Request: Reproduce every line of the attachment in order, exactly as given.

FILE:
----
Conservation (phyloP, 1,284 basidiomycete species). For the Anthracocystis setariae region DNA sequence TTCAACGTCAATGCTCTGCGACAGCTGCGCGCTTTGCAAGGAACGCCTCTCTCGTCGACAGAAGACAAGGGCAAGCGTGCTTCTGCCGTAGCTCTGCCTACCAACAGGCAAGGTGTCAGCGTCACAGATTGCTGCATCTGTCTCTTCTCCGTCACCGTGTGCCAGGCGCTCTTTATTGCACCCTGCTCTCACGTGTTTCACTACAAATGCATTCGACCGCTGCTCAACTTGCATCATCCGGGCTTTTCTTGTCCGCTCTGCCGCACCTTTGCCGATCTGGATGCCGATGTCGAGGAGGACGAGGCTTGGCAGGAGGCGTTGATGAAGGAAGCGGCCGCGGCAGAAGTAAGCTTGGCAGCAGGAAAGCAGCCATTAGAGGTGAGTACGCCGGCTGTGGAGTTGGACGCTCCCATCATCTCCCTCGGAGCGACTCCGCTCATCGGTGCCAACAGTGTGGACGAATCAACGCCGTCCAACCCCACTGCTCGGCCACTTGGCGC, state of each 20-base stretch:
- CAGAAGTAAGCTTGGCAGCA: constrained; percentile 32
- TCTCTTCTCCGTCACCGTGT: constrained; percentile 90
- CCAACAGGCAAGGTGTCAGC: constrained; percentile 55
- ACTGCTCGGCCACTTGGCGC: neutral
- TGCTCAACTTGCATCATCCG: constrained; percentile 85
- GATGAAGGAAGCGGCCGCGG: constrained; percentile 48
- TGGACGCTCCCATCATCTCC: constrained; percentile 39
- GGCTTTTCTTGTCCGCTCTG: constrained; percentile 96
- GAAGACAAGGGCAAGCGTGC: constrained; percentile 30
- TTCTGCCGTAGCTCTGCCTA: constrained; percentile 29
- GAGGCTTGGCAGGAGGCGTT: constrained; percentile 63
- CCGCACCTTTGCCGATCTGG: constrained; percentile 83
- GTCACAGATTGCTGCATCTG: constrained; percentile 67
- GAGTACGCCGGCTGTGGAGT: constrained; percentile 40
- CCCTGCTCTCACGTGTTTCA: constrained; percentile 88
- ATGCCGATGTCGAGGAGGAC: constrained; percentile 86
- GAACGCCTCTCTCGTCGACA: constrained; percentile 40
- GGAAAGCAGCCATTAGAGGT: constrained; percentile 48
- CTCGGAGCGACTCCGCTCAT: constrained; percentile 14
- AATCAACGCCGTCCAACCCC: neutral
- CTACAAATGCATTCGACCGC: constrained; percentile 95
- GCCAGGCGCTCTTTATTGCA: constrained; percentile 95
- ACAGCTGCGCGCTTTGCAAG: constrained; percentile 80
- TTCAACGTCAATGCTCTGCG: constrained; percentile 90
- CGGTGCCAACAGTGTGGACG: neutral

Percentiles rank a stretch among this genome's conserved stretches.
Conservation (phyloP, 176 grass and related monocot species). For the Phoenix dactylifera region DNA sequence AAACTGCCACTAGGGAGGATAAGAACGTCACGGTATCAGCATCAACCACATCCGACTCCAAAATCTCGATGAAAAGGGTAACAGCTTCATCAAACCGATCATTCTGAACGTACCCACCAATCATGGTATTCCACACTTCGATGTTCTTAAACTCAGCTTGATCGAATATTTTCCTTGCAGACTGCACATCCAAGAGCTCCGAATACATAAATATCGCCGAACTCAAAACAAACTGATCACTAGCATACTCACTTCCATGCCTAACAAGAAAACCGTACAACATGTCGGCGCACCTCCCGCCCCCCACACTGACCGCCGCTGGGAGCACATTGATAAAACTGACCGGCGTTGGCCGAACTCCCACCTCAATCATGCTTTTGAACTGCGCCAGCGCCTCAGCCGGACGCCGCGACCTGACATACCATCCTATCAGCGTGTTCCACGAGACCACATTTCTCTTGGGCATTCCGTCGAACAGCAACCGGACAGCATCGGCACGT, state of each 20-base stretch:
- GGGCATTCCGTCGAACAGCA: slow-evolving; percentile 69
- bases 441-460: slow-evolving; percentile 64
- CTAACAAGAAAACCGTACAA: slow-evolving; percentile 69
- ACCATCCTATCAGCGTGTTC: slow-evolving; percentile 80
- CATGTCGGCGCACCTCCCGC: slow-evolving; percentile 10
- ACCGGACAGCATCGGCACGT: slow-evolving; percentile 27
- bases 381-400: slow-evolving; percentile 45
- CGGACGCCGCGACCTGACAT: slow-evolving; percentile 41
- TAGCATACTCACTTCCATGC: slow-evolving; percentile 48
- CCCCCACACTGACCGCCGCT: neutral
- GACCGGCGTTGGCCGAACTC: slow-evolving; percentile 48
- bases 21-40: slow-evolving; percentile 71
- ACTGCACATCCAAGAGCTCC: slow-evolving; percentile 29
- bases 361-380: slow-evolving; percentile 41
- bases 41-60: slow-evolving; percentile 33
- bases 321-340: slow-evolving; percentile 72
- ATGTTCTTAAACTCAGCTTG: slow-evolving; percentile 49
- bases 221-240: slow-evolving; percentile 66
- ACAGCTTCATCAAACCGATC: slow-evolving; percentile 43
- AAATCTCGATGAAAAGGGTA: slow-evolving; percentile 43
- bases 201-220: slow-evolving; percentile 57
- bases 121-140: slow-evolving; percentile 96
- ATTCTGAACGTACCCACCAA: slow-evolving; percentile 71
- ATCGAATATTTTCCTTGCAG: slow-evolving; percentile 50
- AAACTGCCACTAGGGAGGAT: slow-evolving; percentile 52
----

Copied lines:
Conservation (phyloP, 1,284 basidiomycete species). For the Anthracocystis setariae region DNA sequence TTCAACGTCAATGCTCTGCGACAGCTGCGCGCTTTGCAAGGAACGCCTCTCTCGTCGACAGAAGACAAGGGCAAGCGTGCTTCTGCCGTAGCTCTGCCTACCAACAGGCAAGGTGTCAGCGTCACAGATTGCTGCATCTGTCTCTTCTCCGTCACCGTGTGCCAGGCGCTCTTTATTGCACCCTGCTCTCACGTGTTTCACTACAAATGCATTCGACCGCTGCTCAACTTGCATCATCCGGGCTTTTCTTGTCCGCTCTGCCGCACCTTTGCCGATCTGGATGCCGATGTCGAGGAGGACGAGGCTTGGCAGGAGGCGTTGATGAAGGAAGCGGCCGCGGCAGAAGTAAGCTTGGCAGCAGGAAAGCAGCCATTAGAGGTGAGTACGCCGGCTGTGGAGTTGGACGCTCCCATCATCTCCCTCGGAGCGACTCCGCTCATCGGTGCCAACAGTGTGGACGAATCAACGCCGTCCAACCCCACTGCTCGGCCACTTGGCGC, state of each 20-base stretch:
- CAGAAGTAAGCTTGGCAGCA: constrained; percentile 32
- TCTCTTCTCCGTCACCGTGT: constrained; percentile 90
- CCAACAGGCAAGGTGTCAGC: constrained; percentile 55
- ACTGCTCGGCCACTTGGCGC: neutral
- TGCTCAACTTGCATCATCCG: constrained; percentile 85
- GATGAAGGAAGCGGCCGCGG: constrained; percentile 48
- TGGACGCTCCCATCATCTCC: constrained; percentile 39
- GGCTTTTCTTGTCCGCTCTG: constrained; percentile 96
- GAAGACAAGGGCAAGCGTGC: constrained; percentile 30
- TTCTGCCGTAGCTCTGCCTA: constrained; percentile 29
- GAGGCTTGGCAGGAGGCGTT: constrained; percentile 63
- CCGCACCTTTGCCGATCTGG: constrained; percentile 83
- GTCACAGATTGCTGCATCTG: constrained; percentile 67
- GAGTACGCCGGCTGTGGAGT: constrained; percentile 40
- CCCTGCTCTCACGTGTTTCA: constrained; percentile 88
- ATGCCGATGTCGAGGAGGAC: constrained; percentile 86
- GAACGCCTCTCTCGTCGACA: constrained; percentile 40
- GGAAAGCAGCCATTAGAGGT: constrained; percentile 48
- CTCGGAGCGACTCCGCTCAT: constrained; percentile 14
- AATCAACGCCGTCCAACCCC: neutral
- CTACAAATGCATTCGACCGC: constrained; percentile 95
- GCCAGGCGCTCTTTATTGCA: constrained; percentile 95
- ACAGCTGCGCGCTTTGCAAG: constrained; percentile 80
- TTCAACGTCAATGCTCTGCG: constrained; percentile 90
- CGGTGCCAACAGTGTGGACG: neutral

Percentiles rank a stretch among this genome's conserved stretches.
Conservation (phyloP, 176 grass and related monocot species). For the Phoenix dactylifera region DNA sequence AAACTGCCACTAGGGAGGATAAGAACGTCACGGTATCAGCATCAACCACATCCGACTCCAAAATCTCGATGAAAAGGGTAACAGCTTCATCAAACCGATCATTCTGAACGTACCCACCAATCATGGTATTCCACACTTCGATGTTCTTAAACTCAGCTTGATCGAATATTTTCCTTGCAGACTGCACATCCAAGAGCTCCGAATACATAAATATCGCCGAACTCAAAACAAACTGATCACTAGCATACTCACTTCCATGCCTAACAAGAAAACCGTACAACATGTCGGCGCACCTCCCGCCCCCCACACTGACCGCCGCTGGGAGCACATTGATAAAACTGACCGGCGTTGGCCGAACTCCCACCTCAATCATGCTTTTGAACTGCGCCAGCGCCTCAGCCGGACGCCGCGACCTGACATACCATCCTATCAGCGTGTTCCACGAGACCACATTTCTCTTGGGCATTCCGTCGAACAGCAACCGGACAGCATCGGCACGT, state of each 20-base stretch:
- GGGCATTCCGTCGAACAGCA: slow-evolving; percentile 69
- bases 441-460: slow-evolving; percentile 64
- CTAACAAGAAAACCGTACAA: slow-evolving; percentile 69
- ACCATCCTATCAGCGTGTTC: slow-evolving; percentile 80
- CATGTCGGCGCACCTCCCGC: slow-evolving; percentile 10
- ACCGGACAGCATCGGCACGT: slow-evolving; percentile 27
- bases 381-400: slow-evolving; percentile 45
- CGGACGCCGCGACCTGACAT: slow-evolving; percentile 41
- TAGCATACTCACTTCCATGC: slow-evolving; percentile 48
- CCCCCACACTGACCGCCGCT: neutral
- GACCGGCGTTGGCCGAACTC: slow-evolving; percentile 48
- bases 21-40: slow-evolving; percentile 71
- ACTGCACATCCAAGAGCTCC: slow-evolving; percentile 29
- bases 361-380: slow-evolving; percentile 41
- bases 41-60: slow-evolving; percentile 33
- bases 321-340: slow-evolving; percentile 72
- ATGTTCTTAAACTCAGCTTG: slow-evolving; percentile 49
- bases 221-240: slow-evolving; percentile 66
- ACAGCTTCATCAAACCGATC: slow-evolving; percentile 43
- AAATCTCGATGAAAAGGGTA: slow-evolving; percentile 43
- bases 201-220: slow-evolving; percentile 57
- bases 121-140: slow-evolving; percentile 96
- ATTCTGAACGTACCCACCAA: slow-evolving; percentile 71
- ATCGAATATTTTCCTTGCAG: slow-evolving; percentile 50
- AAACTGCCACTAGGGAGGAT: slow-evolving; percentile 52